Mary, Mother of Jesus – Summary

Mary, Mother of Jesus – Summary

Mary, or Virgin Mary was the mother of Jesus Christ, a Jewish woman of Nazareth in Galilee. While betrothed to Joseph the angel Gabriel told Mary that she had ‘found favour with God’ and that she should ‘conceive in thy womb, and bring forth a son, and shalt call his name Jesus.’ Mary, asking the angel how this could be, since she knew not a man, was told that ‘The Holy Ghost shall come upon thee, and the power of the Highest shall overshadow thee: therefore also that holy thing which shall be born of thee shall be called the Son of God.’ see Luke 1:26-35 According to Jewish custom, the betrothal would have taken place when Mary was around 12, with the birth of Jesus occurring about a year later. She was present at the marriage where Jesus performed his first miracle and among the women at his...
Was the Examination of Jesus Illegal?

Was the Examination of Jesus Illegal?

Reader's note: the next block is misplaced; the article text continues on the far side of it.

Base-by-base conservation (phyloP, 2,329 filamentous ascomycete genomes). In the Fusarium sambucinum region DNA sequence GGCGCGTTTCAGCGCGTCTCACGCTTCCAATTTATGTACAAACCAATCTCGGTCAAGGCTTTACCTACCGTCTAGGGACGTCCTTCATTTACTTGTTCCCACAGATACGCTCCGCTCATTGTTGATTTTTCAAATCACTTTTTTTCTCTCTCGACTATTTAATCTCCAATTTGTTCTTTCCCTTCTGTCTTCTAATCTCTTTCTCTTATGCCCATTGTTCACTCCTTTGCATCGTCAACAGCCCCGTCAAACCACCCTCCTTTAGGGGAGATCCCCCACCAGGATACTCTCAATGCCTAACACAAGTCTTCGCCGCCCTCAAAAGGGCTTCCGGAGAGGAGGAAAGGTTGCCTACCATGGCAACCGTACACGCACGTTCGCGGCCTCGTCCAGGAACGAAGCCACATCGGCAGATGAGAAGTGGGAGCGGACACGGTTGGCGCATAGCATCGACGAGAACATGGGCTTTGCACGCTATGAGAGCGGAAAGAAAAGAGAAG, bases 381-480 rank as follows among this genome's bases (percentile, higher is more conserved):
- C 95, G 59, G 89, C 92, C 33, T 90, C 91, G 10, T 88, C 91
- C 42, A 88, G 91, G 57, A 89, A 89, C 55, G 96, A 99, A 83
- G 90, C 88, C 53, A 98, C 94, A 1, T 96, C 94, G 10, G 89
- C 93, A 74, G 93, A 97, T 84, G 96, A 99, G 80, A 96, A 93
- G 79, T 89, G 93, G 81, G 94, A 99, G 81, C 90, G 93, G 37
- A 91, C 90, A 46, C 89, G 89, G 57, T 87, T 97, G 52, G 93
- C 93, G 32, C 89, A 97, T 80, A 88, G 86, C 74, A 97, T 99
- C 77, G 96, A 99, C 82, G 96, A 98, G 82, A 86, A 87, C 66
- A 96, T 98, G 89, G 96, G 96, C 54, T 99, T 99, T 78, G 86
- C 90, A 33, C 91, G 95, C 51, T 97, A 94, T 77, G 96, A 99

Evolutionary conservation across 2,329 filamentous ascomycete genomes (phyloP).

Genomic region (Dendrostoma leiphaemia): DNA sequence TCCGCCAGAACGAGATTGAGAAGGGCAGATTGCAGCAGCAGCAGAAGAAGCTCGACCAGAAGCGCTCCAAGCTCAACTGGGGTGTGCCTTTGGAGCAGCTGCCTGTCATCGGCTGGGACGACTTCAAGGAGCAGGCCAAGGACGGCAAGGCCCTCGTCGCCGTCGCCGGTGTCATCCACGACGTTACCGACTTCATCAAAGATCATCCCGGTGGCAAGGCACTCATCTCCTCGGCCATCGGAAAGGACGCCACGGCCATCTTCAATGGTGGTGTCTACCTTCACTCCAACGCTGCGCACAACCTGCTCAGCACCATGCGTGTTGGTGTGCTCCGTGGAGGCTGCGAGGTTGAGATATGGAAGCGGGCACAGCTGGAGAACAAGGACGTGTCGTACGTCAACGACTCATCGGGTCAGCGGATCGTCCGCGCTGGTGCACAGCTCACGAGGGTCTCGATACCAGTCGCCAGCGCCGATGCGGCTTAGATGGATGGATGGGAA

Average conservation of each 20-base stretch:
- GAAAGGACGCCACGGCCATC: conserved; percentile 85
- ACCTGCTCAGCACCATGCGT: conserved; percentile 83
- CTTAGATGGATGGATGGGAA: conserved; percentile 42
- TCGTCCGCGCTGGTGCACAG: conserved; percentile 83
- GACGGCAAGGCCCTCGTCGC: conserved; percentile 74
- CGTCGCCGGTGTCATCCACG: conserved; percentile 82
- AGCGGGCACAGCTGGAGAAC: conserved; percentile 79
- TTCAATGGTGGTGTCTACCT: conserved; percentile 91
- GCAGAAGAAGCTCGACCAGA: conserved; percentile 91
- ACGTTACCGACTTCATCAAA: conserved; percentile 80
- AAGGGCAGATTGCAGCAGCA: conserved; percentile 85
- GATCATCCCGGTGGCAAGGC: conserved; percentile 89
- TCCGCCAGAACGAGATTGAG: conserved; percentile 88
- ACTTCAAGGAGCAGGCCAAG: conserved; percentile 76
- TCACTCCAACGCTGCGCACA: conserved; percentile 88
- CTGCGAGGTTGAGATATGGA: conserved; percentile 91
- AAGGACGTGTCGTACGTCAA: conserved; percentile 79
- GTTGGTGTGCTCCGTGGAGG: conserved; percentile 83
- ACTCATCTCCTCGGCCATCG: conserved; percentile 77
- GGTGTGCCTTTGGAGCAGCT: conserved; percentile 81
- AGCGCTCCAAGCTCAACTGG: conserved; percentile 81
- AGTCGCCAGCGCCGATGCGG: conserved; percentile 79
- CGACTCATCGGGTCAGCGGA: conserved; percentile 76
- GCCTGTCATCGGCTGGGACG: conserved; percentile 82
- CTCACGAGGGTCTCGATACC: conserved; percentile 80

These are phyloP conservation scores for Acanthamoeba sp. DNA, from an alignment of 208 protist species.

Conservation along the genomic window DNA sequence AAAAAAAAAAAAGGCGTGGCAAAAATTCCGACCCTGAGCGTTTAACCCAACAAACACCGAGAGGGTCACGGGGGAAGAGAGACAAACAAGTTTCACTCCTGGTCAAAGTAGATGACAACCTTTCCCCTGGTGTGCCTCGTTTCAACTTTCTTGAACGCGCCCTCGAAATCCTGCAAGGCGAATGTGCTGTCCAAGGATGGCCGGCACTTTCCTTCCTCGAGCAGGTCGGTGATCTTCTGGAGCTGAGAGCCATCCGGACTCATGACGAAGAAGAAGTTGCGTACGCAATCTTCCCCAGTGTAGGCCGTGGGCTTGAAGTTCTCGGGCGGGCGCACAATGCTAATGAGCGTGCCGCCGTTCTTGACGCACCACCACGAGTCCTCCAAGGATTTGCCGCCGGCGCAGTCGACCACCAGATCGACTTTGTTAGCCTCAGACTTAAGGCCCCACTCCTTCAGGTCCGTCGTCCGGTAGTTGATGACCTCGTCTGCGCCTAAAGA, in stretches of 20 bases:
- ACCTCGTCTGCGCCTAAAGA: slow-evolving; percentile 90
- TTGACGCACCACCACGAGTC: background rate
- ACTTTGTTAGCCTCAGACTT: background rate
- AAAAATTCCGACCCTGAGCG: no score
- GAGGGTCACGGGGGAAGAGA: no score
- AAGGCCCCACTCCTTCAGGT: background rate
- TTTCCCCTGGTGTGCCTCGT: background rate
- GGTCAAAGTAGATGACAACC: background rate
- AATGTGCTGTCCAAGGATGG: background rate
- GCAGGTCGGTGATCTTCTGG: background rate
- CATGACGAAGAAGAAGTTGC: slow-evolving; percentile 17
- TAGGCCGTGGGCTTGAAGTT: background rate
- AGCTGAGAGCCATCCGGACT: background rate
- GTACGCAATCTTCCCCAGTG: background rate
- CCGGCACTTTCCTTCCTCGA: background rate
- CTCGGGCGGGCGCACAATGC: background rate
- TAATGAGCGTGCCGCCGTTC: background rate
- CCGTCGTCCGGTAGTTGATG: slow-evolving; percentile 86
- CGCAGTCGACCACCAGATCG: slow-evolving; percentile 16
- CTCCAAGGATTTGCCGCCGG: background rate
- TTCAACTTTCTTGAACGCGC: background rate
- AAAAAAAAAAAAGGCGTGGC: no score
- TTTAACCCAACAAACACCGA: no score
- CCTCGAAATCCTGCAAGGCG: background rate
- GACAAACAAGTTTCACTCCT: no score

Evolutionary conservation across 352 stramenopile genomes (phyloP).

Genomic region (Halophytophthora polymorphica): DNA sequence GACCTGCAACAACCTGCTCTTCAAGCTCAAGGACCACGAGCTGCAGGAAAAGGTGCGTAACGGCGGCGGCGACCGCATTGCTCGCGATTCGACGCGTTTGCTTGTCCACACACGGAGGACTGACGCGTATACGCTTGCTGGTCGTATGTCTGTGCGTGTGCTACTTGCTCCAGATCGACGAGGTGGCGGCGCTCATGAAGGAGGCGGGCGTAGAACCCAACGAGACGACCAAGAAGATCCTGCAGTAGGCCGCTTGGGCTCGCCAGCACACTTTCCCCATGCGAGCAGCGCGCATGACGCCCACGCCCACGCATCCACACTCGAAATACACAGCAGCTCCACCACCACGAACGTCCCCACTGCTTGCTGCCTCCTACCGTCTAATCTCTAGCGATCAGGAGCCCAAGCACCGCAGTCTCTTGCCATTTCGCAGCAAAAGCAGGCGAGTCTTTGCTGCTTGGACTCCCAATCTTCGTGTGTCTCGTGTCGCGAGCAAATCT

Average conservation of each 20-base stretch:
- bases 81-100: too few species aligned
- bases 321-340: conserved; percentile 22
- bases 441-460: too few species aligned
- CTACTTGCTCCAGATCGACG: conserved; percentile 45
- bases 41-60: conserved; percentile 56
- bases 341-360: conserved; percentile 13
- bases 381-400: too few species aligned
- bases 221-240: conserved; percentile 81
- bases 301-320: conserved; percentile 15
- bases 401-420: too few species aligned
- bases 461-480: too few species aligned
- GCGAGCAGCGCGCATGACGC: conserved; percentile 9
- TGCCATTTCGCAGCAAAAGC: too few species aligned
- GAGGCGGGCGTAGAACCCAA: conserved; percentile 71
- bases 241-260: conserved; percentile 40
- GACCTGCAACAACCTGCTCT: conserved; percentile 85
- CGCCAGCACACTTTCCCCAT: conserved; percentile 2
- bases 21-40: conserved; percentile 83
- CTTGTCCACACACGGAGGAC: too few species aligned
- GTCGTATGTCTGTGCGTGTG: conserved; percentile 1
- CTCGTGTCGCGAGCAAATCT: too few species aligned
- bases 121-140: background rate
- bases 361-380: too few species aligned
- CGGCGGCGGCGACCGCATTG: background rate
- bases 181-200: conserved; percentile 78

SOURCE: THE TRIAL OF JESUS FROM A LAWYER’S STANDPOINT by WALTER M. CHANDLER OF THE NEW YORK BAR LAW “Now the Jewish law prohibited all proceedings by night.”—Dupin, “Jesus Devant Caïphe et Pilate.” “Be not a sole judge, for there is no sole judge but One.”—Mishna, Pirke Aboth IV. 8. “A principle perpetually reproduced in the Hebrew scriptures relates to the two conditions of publicity and liberty. An accused man was never subjected to private or secret examination, lest, in his perplexity, he furnish damaging testimony against himself.”—Salvador, “Institutions de Moïse,” pp. 365, 366. FACT AND ARGUMENT The private examination before Annas (or Caiaphas) was illegal for the following reasons: (1) The examination was conducted at night in violation of Hebrew law; (2) no judge or magistrate, sitting alone, could interrogate an accused judicially or sit in judgment upon his legal rights; (3) private preliminary examinations of accused persons were not allowed by Hebrew law. The general order of events following the arrest in the garden was this: (1) Jesus was first taken to the house of Annas; (2) after a brief delay He was sent by Annas to Caiaphas, the high priest, in whose palace the Sanhedrin, or a part thereof, had already assembled; (3) He was then brought before this body, tried and condemned; (4) He remained, during the rest of the night, in the high priest’s palace, exposed to the insults and outrages of His keepers; and was finally and formally sentenced to death by the Sanhedrin which reconvened at the break of day. That Jesus was privately examined before His regular trial by the Sanhedrin...